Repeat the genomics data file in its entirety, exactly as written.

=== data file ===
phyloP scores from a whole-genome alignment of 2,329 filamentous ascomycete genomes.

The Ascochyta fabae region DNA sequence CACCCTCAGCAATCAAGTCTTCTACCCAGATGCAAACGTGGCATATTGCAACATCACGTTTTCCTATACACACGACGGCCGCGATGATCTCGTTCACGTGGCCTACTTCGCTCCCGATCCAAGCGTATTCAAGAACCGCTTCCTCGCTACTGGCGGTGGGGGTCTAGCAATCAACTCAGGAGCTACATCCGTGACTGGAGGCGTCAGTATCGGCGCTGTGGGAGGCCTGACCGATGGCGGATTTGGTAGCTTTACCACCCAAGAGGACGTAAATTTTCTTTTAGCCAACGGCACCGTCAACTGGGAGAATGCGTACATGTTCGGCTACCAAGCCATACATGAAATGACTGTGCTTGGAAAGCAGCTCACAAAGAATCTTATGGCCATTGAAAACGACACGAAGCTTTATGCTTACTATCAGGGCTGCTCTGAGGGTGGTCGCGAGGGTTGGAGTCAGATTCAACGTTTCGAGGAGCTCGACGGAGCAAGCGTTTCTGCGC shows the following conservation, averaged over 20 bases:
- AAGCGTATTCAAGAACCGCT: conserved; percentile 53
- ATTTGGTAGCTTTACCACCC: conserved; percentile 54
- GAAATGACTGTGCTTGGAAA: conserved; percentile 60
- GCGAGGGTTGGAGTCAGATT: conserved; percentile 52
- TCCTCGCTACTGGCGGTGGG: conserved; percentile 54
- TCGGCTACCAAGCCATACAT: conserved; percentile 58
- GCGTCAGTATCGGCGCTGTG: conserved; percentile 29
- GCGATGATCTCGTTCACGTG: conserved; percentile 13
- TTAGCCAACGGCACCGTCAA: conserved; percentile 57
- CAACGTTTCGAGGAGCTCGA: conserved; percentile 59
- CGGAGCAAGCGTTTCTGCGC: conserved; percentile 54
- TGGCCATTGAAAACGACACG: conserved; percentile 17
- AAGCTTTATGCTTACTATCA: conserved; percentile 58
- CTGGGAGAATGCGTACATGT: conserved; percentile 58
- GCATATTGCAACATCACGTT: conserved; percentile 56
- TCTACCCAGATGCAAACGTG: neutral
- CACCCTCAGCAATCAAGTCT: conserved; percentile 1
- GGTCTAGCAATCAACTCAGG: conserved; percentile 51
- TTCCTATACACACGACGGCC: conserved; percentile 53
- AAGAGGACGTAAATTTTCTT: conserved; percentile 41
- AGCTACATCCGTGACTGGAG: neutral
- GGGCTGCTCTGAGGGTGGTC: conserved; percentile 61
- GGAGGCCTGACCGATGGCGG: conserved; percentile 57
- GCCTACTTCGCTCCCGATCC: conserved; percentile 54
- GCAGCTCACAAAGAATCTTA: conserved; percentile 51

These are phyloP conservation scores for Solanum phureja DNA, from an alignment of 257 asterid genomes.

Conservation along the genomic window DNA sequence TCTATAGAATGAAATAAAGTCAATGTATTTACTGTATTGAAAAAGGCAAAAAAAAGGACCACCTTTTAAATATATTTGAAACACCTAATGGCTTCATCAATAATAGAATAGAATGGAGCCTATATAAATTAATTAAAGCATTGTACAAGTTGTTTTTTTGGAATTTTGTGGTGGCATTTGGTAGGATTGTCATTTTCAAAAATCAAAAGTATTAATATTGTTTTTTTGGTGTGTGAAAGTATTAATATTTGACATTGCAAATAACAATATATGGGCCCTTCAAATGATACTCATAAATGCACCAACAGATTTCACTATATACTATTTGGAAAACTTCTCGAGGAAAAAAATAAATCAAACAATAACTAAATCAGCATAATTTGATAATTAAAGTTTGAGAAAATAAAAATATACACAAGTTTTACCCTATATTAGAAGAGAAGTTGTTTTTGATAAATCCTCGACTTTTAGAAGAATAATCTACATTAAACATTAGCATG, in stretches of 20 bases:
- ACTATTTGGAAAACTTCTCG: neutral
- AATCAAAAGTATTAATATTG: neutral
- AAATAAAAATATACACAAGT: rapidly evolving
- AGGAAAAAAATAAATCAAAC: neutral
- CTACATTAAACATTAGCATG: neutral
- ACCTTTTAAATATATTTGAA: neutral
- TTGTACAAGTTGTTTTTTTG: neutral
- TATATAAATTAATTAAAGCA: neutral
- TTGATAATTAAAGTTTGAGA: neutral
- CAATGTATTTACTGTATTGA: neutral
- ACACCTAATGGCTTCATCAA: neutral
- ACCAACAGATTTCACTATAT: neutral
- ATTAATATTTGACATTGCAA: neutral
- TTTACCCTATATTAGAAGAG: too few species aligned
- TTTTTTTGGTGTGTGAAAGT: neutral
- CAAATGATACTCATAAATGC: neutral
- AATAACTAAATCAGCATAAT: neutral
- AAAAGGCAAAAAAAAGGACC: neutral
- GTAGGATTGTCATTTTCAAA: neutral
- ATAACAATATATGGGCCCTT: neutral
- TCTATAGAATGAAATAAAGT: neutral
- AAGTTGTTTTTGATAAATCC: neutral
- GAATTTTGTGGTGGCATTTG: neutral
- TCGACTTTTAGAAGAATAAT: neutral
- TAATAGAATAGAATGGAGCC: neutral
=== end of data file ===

phyloP scores from a whole-genome alignment of 2,329 filamentous ascomycete genomes.

The Ascochyta fabae region DNA sequence CACCCTCAGCAATCAAGTCTTCTACCCAGATGCAAACGTGGCATATTGCAACATCACGTTTTCCTATACACACGACGGCCGCGATGATCTCGTTCACGTGGCCTACTTCGCTCCCGATCCAAGCGTATTCAAGAACCGCTTCCTCGCTACTGGCGGTGGGGGTCTAGCAATCAACTCAGGAGCTACATCCGTGACTGGAGGCGTCAGTATCGGCGCTGTGGGAGGCCTGACCGATGGCGGATTTGGTAGCTTTACCACCCAAGAGGACGTAAATTTTCTTTTAGCCAACGGCACCGTCAACTGGGAGAATGCGTACATGTTCGGCTACCAAGCCATACATGAAATGACTGTGCTTGGAAAGCAGCTCACAAAGAATCTTATGGCCATTGAAAACGACACGAAGCTTTATGCTTACTATCAGGGCTGCTCTGAGGGTGGTCGCGAGGGTTGGAGTCAGATTCAACGTTTCGAGGAGCTCGACGGAGCAAGCGTTTCTGCGC shows the following conservation, averaged over 20 bases:
- AAGCGTATTCAAGAACCGCT: conserved; percentile 53
- ATTTGGTAGCTTTACCACCC: conserved; percentile 54
- GAAATGACTGTGCTTGGAAA: conserved; percentile 60
- GCGAGGGTTGGAGTCAGATT: conserved; percentile 52
- TCCTCGCTACTGGCGGTGGG: conserved; percentile 54
- TCGGCTACCAAGCCATACAT: conserved; percentile 58
- GCGTCAGTATCGGCGCTGTG: conserved; percentile 29
- GCGATGATCTCGTTCACGTG: conserved; percentile 13
- TTAGCCAACGGCACCGTCAA: conserved; percentile 57
- CAACGTTTCGAGGAGCTCGA: conserved; percentile 59
- CGGAGCAAGCGTTTCTGCGC: conserved; percentile 54
- TGGCCATTGAAAACGACACG: conserved; percentile 17
- AAGCTTTATGCTTACTATCA: conserved; percentile 58
- CTGGGAGAATGCGTACATGT: conserved; percentile 58
- GCATATTGCAACATCACGTT: conserved; percentile 56
- TCTACCCAGATGCAAACGTG: neutral
- CACCCTCAGCAATCAAGTCT: conserved; percentile 1
- GGTCTAGCAATCAACTCAGG: conserved; percentile 51
- TTCCTATACACACGACGGCC: conserved; percentile 53
- AAGAGGACGTAAATTTTCTT: conserved; percentile 41
- AGCTACATCCGTGACTGGAG: neutral
- GGGCTGCTCTGAGGGTGGTC: conserved; percentile 61
- GGAGGCCTGACCGATGGCGG: conserved; percentile 57
- GCCTACTTCGCTCCCGATCC: conserved; percentile 54
- GCAGCTCACAAAGAATCTTA: conserved; percentile 51

These are phyloP conservation scores for Solanum phureja DNA, from an alignment of 257 asterid genomes.

Conservation along the genomic window DNA sequence TCTATAGAATGAAATAAAGTCAATGTATTTACTGTATTGAAAAAGGCAAAAAAAAGGACCACCTTTTAAATATATTTGAAACACCTAATGGCTTCATCAATAATAGAATAGAATGGAGCCTATATAAATTAATTAAAGCATTGTACAAGTTGTTTTTTTGGAATTTTGTGGTGGCATTTGGTAGGATTGTCATTTTCAAAAATCAAAAGTATTAATATTGTTTTTTTGGTGTGTGAAAGTATTAATATTTGACATTGCAAATAACAATATATGGGCCCTTCAAATGATACTCATAAATGCACCAACAGATTTCACTATATACTATTTGGAAAACTTCTCGAGGAAAAAAATAAATCAAACAATAACTAAATCAGCATAATTTGATAATTAAAGTTTGAGAAAATAAAAATATACACAAGTTTTACCCTATATTAGAAGAGAAGTTGTTTTTGATAAATCCTCGACTTTTAGAAGAATAATCTACATTAAACATTAGCATG, in stretches of 20 bases:
- ACTATTTGGAAAACTTCTCG: neutral
- AATCAAAAGTATTAATATTG: neutral
- AAATAAAAATATACACAAGT: rapidly evolving
- AGGAAAAAAATAAATCAAAC: neutral
- CTACATTAAACATTAGCATG: neutral
- ACCTTTTAAATATATTTGAA: neutral
- TTGTACAAGTTGTTTTTTTG: neutral
- TATATAAATTAATTAAAGCA: neutral
- TTGATAATTAAAGTTTGAGA: neutral
- CAATGTATTTACTGTATTGA: neutral
- ACACCTAATGGCTTCATCAA: neutral
- ACCAACAGATTTCACTATAT: neutral
- ATTAATATTTGACATTGCAA: neutral
- TTTACCCTATATTAGAAGAG: too few species aligned
- TTTTTTTGGTGTGTGAAAGT: neutral
- CAAATGATACTCATAAATGC: neutral
- AATAACTAAATCAGCATAAT: neutral
- AAAAGGCAAAAAAAAGGACC: neutral
- GTAGGATTGTCATTTTCAAA: neutral
- ATAACAATATATGGGCCCTT: neutral
- TCTATAGAATGAAATAAAGT: neutral
- AAGTTGTTTTTGATAAATCC: neutral
- GAATTTTGTGGTGGCATTTG: neutral
- TCGACTTTTAGAAGAATAAT: neutral
- TAATAGAATAGAATGGAGCC: neutral